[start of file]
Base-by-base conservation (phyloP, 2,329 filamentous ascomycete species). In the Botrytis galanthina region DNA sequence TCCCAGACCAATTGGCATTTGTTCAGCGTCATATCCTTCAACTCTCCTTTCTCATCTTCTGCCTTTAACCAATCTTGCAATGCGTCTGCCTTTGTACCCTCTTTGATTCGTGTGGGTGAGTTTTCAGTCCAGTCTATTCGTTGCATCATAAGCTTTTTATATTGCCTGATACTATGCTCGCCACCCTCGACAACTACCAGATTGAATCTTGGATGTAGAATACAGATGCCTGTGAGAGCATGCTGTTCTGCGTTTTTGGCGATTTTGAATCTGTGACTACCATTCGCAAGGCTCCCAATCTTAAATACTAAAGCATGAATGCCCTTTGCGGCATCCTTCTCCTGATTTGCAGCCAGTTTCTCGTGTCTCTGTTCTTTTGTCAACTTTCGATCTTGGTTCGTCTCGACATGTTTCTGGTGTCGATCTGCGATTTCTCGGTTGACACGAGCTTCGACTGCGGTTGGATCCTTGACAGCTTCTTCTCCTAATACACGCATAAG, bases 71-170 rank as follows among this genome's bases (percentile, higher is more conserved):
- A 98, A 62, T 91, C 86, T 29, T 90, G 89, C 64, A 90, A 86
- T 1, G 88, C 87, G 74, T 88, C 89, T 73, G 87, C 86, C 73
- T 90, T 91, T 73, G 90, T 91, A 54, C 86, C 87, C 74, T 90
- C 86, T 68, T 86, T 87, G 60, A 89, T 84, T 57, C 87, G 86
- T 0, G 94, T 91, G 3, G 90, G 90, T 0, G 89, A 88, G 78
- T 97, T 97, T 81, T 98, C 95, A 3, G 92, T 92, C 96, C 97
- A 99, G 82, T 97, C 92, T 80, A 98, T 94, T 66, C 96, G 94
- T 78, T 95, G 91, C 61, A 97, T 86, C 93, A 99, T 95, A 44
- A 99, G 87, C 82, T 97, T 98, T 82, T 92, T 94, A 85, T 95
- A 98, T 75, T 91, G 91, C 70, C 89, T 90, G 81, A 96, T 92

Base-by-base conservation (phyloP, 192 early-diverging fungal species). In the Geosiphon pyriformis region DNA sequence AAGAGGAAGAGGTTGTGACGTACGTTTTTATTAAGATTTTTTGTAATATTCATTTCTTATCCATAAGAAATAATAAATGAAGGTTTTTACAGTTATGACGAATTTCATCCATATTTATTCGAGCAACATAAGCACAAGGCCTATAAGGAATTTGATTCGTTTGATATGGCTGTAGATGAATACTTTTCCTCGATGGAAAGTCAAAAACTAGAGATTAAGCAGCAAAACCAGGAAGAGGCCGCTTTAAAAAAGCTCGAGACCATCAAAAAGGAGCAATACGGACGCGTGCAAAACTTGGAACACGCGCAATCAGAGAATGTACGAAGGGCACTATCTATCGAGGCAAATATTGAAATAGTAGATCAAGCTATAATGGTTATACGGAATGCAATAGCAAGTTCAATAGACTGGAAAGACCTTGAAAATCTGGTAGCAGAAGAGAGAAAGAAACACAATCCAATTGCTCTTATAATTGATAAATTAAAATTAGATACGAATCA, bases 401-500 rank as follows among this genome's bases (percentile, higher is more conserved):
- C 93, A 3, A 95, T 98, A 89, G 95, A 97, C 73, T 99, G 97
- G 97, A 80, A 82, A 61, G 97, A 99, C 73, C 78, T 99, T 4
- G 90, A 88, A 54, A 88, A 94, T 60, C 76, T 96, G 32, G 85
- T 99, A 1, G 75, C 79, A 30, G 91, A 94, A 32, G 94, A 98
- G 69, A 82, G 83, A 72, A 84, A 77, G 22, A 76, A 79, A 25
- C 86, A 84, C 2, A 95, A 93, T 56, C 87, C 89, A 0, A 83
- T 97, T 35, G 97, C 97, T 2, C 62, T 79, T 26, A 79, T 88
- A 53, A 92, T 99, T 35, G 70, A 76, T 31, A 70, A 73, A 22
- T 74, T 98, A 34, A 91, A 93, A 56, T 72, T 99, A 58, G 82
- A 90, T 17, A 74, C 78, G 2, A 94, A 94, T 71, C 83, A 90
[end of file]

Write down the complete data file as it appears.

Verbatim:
Base-by-base conservation (phyloP, 2,329 filamentous ascomycete species). In the Botrytis galanthina region DNA sequence TCCCAGACCAATTGGCATTTGTTCAGCGTCATATCCTTCAACTCTCCTTTCTCATCTTCTGCCTTTAACCAATCTTGCAATGCGTCTGCCTTTGTACCCTCTTTGATTCGTGTGGGTGAGTTTTCAGTCCAGTCTATTCGTTGCATCATAAGCTTTTTATATTGCCTGATACTATGCTCGCCACCCTCGACAACTACCAGATTGAATCTTGGATGTAGAATACAGATGCCTGTGAGAGCATGCTGTTCTGCGTTTTTGGCGATTTTGAATCTGTGACTACCATTCGCAAGGCTCCCAATCTTAAATACTAAAGCATGAATGCCCTTTGCGGCATCCTTCTCCTGATTTGCAGCCAGTTTCTCGTGTCTCTGTTCTTTTGTCAACTTTCGATCTTGGTTCGTCTCGACATGTTTCTGGTGTCGATCTGCGATTTCTCGGTTGACACGAGCTTCGACTGCGGTTGGATCCTTGACAGCTTCTTCTCCTAATACACGCATAAG, bases 71-170 rank as follows among this genome's bases (percentile, higher is more conserved):
- A 98, A 62, T 91, C 86, T 29, T 90, G 89, C 64, A 90, A 86
- T 1, G 88, C 87, G 74, T 88, C 89, T 73, G 87, C 86, C 73
- T 90, T 91, T 73, G 90, T 91, A 54, C 86, C 87, C 74, T 90
- C 86, T 68, T 86, T 87, G 60, A 89, T 84, T 57, C 87, G 86
- T 0, G 94, T 91, G 3, G 90, G 90, T 0, G 89, A 88, G 78
- T 97, T 97, T 81, T 98, C 95, A 3, G 92, T 92, C 96, C 97
- A 99, G 82, T 97, C 92, T 80, A 98, T 94, T 66, C 96, G 94
- T 78, T 95, G 91, C 61, A 97, T 86, C 93, A 99, T 95, A 44
- A 99, G 87, C 82, T 97, T 98, T 82, T 92, T 94, A 85, T 95
- A 98, T 75, T 91, G 91, C 70, C 89, T 90, G 81, A 96, T 92

Base-by-base conservation (phyloP, 192 early-diverging fungal species). In the Geosiphon pyriformis region DNA sequence AAGAGGAAGAGGTTGTGACGTACGTTTTTATTAAGATTTTTTGTAATATTCATTTCTTATCCATAAGAAATAATAAATGAAGGTTTTTACAGTTATGACGAATTTCATCCATATTTATTCGAGCAACATAAGCACAAGGCCTATAAGGAATTTGATTCGTTTGATATGGCTGTAGATGAATACTTTTCCTCGATGGAAAGTCAAAAACTAGAGATTAAGCAGCAAAACCAGGAAGAGGCCGCTTTAAAAAAGCTCGAGACCATCAAAAAGGAGCAATACGGACGCGTGCAAAACTTGGAACACGCGCAATCAGAGAATGTACGAAGGGCACTATCTATCGAGGCAAATATTGAAATAGTAGATCAAGCTATAATGGTTATACGGAATGCAATAGCAAGTTCAATAGACTGGAAAGACCTTGAAAATCTGGTAGCAGAAGAGAGAAAGAAACACAATCCAATTGCTCTTATAATTGATAAATTAAAATTAGATACGAATCA, bases 401-500 rank as follows among this genome's bases (percentile, higher is more conserved):
- C 93, A 3, A 95, T 98, A 89, G 95, A 97, C 73, T 99, G 97
- G 97, A 80, A 82, A 61, G 97, A 99, C 73, C 78, T 99, T 4
- G 90, A 88, A 54, A 88, A 94, T 60, C 76, T 96, G 32, G 85
- T 99, A 1, G 75, C 79, A 30, G 91, A 94, A 32, G 94, A 98
- G 69, A 82, G 83, A 72, A 84, A 77, G 22, A 76, A 79, A 25
- C 86, A 84, C 2, A 95, A 93, T 56, C 87, C 89, A 0, A 83
- T 97, T 35, G 97, C 97, T 2, C 62, T 79, T 26, A 79, T 88
- A 53, A 92, T 99, T 35, G 70, A 76, T 31, A 70, A 73, A 22
- T 74, T 98, A 34, A 91, A 93, A 56, T 72, T 99, A 58, G 82
- A 90, T 17, A 74, C 78, G 2, A 94, A 94, T 71, C 83, A 90